Program in Bioinformatics and Integrative Biology
Identifying adaptively important loci in recently bottlenecked populations - be it natural selection acting on a population following the colonization of novel habitats in the wild, or artificial selection during the domestication of a breed - remains a major challenge. Here we report the results of a simulation study examining the performance of available population-genetic tools for identifying genomic regions under selection. To illustrate our findings, we examined the interplay between selection and demography in two species of Peromyscus mice, for which we have independent evidence of selection acting on phenotype as well as functional evidence identifying the underlying genotype. With this unusual information, we tested whether population-genetic-based approaches could have been utilized to identify the adaptive locus. Contrary to published claims, we conclude that the use of the background site frequency spectrum as a null model is largely ineffective in bottlenecked populations. Results are quantified both for site frequency spectrum and linkage disequilibrium-based predictions, and are found to hold true across a large parameter space that encompasses many species and populations currently under study. These results suggest that the genomic footprint left by selection on both new and standing variation in strongly bottlenecked populations will be difficult, if not impossible, to find using current approaches.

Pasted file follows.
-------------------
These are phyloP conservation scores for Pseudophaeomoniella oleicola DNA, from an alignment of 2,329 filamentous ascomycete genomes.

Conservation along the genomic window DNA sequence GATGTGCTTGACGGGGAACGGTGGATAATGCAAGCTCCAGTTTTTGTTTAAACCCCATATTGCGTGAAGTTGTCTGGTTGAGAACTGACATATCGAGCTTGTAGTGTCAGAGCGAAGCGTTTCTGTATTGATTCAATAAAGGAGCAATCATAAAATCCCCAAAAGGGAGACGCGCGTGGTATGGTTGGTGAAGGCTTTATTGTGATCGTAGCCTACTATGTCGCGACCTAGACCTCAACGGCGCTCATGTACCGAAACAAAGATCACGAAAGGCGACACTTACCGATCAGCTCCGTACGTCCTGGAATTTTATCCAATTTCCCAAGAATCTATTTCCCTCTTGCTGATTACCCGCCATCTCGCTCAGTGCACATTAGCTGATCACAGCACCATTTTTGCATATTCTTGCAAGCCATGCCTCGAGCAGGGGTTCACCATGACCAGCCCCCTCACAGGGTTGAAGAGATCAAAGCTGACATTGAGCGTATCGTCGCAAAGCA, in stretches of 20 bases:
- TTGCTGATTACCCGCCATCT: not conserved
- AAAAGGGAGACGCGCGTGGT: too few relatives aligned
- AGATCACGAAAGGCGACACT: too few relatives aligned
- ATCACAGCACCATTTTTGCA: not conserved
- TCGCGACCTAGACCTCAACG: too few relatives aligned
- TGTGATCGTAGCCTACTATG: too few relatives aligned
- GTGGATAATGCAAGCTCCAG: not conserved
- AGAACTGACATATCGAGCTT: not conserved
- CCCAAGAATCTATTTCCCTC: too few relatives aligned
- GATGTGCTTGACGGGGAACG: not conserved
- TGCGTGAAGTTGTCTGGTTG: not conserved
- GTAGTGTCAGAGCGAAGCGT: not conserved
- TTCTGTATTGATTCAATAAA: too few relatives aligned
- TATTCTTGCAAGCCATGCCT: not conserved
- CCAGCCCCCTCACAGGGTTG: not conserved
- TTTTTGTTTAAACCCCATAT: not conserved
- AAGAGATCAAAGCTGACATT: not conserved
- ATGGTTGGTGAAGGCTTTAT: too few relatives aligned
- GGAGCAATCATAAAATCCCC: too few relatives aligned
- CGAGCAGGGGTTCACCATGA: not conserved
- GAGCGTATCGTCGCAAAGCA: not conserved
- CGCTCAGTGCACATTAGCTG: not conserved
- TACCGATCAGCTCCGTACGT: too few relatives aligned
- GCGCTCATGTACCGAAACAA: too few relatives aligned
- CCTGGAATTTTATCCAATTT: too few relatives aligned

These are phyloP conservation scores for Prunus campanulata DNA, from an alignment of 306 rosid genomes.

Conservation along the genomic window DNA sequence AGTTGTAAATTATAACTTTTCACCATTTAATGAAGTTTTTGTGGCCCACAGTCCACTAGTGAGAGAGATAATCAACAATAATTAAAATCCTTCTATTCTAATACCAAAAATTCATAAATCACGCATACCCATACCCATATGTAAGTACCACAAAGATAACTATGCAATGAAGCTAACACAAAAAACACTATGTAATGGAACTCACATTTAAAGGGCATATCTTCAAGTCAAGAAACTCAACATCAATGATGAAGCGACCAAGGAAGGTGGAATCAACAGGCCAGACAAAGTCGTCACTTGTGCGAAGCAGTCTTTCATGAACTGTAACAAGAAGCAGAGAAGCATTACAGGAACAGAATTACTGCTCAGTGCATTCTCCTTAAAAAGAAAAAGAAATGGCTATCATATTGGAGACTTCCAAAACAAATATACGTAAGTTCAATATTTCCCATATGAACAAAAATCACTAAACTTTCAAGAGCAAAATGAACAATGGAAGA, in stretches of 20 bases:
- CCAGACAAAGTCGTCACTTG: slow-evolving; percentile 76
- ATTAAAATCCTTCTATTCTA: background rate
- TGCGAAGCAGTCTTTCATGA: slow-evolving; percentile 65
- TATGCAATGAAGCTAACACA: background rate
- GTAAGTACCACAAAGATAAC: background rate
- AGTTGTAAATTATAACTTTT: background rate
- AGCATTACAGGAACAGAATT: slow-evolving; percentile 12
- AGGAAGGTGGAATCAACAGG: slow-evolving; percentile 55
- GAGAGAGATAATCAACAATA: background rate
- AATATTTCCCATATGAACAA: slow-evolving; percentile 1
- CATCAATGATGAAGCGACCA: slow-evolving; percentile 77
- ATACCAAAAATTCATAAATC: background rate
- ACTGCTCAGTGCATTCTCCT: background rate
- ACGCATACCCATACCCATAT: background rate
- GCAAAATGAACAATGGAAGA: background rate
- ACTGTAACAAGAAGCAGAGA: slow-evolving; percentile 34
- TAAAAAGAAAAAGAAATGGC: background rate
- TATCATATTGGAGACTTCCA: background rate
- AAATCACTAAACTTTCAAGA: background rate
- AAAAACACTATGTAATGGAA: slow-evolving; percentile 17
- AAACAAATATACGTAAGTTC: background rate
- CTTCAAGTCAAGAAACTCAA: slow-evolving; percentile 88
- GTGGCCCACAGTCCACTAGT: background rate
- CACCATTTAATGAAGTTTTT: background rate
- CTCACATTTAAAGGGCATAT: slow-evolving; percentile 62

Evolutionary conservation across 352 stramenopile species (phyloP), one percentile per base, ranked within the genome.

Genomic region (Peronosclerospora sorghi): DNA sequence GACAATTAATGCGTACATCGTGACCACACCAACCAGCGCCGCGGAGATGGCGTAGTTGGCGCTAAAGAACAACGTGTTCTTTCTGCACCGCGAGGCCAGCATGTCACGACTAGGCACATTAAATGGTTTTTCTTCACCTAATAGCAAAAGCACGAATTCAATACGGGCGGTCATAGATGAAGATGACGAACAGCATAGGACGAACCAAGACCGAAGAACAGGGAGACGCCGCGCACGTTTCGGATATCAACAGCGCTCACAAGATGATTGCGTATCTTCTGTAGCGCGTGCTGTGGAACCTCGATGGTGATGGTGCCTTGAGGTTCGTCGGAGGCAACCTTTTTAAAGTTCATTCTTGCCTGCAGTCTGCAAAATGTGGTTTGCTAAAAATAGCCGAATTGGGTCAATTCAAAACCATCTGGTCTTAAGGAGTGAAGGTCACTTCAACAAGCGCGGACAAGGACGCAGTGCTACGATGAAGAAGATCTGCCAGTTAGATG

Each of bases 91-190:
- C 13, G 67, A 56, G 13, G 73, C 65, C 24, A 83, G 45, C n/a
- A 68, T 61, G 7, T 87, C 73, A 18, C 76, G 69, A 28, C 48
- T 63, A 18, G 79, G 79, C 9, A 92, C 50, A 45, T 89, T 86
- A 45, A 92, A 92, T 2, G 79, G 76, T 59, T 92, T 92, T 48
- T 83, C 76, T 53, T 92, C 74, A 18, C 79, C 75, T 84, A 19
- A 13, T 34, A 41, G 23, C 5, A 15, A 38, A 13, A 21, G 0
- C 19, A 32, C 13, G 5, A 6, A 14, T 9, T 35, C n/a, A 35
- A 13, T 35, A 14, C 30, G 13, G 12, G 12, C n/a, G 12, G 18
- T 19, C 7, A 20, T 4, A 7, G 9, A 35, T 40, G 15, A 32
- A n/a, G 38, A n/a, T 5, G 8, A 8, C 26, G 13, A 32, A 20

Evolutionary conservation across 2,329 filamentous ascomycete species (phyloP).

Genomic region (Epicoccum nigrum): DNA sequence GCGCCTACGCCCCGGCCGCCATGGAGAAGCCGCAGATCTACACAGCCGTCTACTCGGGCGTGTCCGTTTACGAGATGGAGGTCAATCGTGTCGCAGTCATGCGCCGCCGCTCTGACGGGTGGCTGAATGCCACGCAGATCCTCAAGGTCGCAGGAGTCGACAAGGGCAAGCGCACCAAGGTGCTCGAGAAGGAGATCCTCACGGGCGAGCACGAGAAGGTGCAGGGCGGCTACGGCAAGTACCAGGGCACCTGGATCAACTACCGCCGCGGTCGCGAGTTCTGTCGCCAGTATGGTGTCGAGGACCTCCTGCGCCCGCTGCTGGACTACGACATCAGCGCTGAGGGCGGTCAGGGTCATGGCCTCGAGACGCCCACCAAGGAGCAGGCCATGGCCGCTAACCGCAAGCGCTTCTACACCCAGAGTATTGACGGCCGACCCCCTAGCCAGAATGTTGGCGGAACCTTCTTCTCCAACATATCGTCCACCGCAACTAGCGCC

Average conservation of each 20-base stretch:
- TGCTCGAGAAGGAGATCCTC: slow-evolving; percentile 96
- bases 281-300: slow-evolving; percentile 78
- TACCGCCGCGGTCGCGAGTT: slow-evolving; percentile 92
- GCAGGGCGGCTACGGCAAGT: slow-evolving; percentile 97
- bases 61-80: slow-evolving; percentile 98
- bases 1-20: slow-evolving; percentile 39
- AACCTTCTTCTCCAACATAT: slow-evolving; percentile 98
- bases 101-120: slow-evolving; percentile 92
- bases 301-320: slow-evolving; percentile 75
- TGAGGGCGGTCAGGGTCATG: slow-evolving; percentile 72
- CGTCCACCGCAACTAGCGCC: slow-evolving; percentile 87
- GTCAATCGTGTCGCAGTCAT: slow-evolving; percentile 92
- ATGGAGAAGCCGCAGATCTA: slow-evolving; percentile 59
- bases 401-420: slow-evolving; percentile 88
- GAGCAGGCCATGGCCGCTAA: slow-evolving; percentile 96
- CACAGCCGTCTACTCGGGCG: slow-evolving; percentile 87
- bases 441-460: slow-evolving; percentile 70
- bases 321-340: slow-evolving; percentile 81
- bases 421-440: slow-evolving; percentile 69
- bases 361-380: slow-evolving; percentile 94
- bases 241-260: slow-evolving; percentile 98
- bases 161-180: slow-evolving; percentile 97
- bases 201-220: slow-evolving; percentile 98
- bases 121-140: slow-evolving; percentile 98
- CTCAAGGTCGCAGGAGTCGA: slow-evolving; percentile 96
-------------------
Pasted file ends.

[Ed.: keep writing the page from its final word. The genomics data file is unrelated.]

evolutionary biology, bottlenecked populations, phenotype, genotype, background site frequency spectrum
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The copyright holder for this preprint (which was not peer-reviewed) is the author/funder. It is made available under a CC-BY 4.0 International license.
DOI of Published Version
bioRxiv 009456; doi: https://doi.org/10.1101/009456. Link to preprint on bioRxiv service.
Now published in PLOS ONE doi: 10.1371/journal.pone.0110579.
Poh, Yu-Ping; Domingues, Vera S.; Harvard University; and Jensen, Jeffrey D., "On the prospect of identifying adaptive loci in recently bottlenecked populations" (2014). University of Massachusetts Medical School Faculty Publications. 1569.
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This work is licensed under a Creative Commons Attribution 4.0 License.